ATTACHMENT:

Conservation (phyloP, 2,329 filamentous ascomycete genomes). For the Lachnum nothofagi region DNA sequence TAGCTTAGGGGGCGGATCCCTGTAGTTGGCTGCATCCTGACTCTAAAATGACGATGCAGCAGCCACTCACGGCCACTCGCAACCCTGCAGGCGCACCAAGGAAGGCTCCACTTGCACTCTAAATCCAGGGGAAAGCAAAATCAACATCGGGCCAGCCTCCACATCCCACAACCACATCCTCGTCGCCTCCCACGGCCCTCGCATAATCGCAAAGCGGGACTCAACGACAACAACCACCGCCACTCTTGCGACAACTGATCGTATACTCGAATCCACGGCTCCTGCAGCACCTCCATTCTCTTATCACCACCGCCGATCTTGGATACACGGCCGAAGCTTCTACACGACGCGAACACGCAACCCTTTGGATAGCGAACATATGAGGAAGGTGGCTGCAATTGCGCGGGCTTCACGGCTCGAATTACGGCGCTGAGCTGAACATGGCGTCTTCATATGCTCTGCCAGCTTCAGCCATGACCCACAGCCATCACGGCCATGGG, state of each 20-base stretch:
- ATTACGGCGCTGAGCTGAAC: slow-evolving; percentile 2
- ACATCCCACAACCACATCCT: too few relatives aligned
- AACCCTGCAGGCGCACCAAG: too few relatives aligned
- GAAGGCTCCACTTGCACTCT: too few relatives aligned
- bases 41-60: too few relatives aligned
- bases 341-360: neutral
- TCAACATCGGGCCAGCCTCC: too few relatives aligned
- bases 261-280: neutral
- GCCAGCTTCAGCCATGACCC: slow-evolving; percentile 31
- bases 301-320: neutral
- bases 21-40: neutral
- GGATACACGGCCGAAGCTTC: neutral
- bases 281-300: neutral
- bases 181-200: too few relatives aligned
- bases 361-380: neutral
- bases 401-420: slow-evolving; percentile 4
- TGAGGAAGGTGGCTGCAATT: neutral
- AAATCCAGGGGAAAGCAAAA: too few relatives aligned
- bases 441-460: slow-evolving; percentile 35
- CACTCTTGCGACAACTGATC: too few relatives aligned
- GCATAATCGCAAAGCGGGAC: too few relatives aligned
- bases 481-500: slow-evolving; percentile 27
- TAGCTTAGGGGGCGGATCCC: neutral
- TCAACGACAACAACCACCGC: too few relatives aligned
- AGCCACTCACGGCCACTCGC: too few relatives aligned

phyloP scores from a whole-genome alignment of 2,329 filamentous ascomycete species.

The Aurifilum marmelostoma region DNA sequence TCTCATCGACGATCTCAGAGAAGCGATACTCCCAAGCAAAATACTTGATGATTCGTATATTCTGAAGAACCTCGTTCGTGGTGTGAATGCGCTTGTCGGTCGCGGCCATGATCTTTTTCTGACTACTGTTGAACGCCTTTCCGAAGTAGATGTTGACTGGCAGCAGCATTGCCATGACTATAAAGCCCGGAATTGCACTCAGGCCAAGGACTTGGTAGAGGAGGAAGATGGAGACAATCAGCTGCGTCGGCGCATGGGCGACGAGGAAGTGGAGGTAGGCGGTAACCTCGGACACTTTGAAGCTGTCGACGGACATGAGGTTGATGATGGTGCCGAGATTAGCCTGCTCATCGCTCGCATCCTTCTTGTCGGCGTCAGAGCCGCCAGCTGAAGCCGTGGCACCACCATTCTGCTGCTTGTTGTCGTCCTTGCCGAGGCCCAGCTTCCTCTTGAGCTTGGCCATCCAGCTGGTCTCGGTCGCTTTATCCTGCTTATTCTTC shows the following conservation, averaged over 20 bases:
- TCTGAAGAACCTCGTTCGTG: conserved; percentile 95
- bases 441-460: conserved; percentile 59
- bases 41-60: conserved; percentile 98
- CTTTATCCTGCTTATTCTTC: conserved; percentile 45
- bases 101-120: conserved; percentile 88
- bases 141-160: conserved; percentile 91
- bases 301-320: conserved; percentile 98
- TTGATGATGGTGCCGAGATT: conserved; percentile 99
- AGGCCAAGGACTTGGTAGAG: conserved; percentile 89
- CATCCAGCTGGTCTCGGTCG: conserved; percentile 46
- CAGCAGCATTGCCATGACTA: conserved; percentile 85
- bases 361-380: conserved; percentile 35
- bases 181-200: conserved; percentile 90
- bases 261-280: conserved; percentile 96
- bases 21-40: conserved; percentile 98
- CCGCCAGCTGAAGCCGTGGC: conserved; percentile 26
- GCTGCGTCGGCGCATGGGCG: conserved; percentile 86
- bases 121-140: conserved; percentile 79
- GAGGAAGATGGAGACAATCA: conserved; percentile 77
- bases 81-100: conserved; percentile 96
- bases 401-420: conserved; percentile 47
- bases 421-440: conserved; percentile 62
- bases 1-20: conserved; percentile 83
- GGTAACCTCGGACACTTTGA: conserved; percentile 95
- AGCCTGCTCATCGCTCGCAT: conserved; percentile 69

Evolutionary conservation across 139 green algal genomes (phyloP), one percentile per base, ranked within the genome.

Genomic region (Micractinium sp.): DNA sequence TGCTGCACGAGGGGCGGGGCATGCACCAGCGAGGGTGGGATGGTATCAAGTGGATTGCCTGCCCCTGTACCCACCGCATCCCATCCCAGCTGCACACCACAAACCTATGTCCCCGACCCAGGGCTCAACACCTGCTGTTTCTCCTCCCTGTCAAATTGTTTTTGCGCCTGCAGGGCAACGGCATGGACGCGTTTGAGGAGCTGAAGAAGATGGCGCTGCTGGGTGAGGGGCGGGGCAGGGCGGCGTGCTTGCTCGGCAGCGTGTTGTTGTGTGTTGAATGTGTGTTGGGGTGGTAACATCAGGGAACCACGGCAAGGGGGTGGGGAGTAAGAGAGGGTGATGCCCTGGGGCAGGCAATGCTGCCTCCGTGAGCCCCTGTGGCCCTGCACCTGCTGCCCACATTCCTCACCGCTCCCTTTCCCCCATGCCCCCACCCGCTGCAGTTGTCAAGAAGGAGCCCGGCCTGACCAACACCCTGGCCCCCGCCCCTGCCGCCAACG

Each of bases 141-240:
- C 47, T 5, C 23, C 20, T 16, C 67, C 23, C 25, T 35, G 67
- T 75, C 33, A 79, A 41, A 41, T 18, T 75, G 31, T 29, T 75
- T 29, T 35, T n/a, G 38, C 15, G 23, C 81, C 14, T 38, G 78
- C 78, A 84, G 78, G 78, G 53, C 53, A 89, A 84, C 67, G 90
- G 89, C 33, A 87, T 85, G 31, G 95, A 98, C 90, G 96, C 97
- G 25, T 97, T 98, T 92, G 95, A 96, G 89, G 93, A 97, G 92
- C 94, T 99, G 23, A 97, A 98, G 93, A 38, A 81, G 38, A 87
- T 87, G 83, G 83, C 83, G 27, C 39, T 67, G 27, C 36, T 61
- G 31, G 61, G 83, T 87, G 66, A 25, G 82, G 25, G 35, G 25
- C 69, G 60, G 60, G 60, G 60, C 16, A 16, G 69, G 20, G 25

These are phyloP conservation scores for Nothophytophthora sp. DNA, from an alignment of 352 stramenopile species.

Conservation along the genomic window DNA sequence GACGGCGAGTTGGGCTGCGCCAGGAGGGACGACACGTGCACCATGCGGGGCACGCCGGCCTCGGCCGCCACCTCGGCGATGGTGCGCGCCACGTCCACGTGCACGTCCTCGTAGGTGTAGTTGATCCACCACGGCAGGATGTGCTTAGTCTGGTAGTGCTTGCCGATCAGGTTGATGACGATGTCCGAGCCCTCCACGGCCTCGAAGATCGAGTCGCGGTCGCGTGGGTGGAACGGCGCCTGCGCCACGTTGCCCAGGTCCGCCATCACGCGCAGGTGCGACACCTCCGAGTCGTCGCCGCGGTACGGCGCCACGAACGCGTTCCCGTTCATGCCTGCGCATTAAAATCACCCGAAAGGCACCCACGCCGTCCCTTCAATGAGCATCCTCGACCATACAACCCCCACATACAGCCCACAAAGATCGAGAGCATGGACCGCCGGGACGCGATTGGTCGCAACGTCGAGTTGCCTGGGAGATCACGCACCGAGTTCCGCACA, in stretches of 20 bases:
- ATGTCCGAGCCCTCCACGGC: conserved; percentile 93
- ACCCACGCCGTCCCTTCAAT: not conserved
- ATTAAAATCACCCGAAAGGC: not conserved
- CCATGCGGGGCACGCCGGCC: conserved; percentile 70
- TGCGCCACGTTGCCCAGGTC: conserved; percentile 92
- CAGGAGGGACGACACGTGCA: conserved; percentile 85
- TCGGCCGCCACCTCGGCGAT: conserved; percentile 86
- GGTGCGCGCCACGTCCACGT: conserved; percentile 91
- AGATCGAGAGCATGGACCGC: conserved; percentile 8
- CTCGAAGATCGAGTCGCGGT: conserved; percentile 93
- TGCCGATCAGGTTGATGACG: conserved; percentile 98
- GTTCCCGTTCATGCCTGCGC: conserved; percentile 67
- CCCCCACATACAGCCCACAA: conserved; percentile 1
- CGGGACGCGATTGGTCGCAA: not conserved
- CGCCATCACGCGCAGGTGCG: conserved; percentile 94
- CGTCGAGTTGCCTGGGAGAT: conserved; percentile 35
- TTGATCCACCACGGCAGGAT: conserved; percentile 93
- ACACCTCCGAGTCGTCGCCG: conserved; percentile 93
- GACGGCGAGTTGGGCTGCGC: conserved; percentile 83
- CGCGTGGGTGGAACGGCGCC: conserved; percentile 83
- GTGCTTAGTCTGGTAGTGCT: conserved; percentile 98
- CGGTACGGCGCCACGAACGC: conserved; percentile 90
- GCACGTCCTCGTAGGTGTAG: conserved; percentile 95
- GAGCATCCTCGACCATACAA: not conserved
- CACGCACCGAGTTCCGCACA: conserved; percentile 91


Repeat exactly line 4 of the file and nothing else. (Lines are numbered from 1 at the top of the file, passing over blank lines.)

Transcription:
- AACCCTGCAGGCGCACCAAG: too few relatives aligned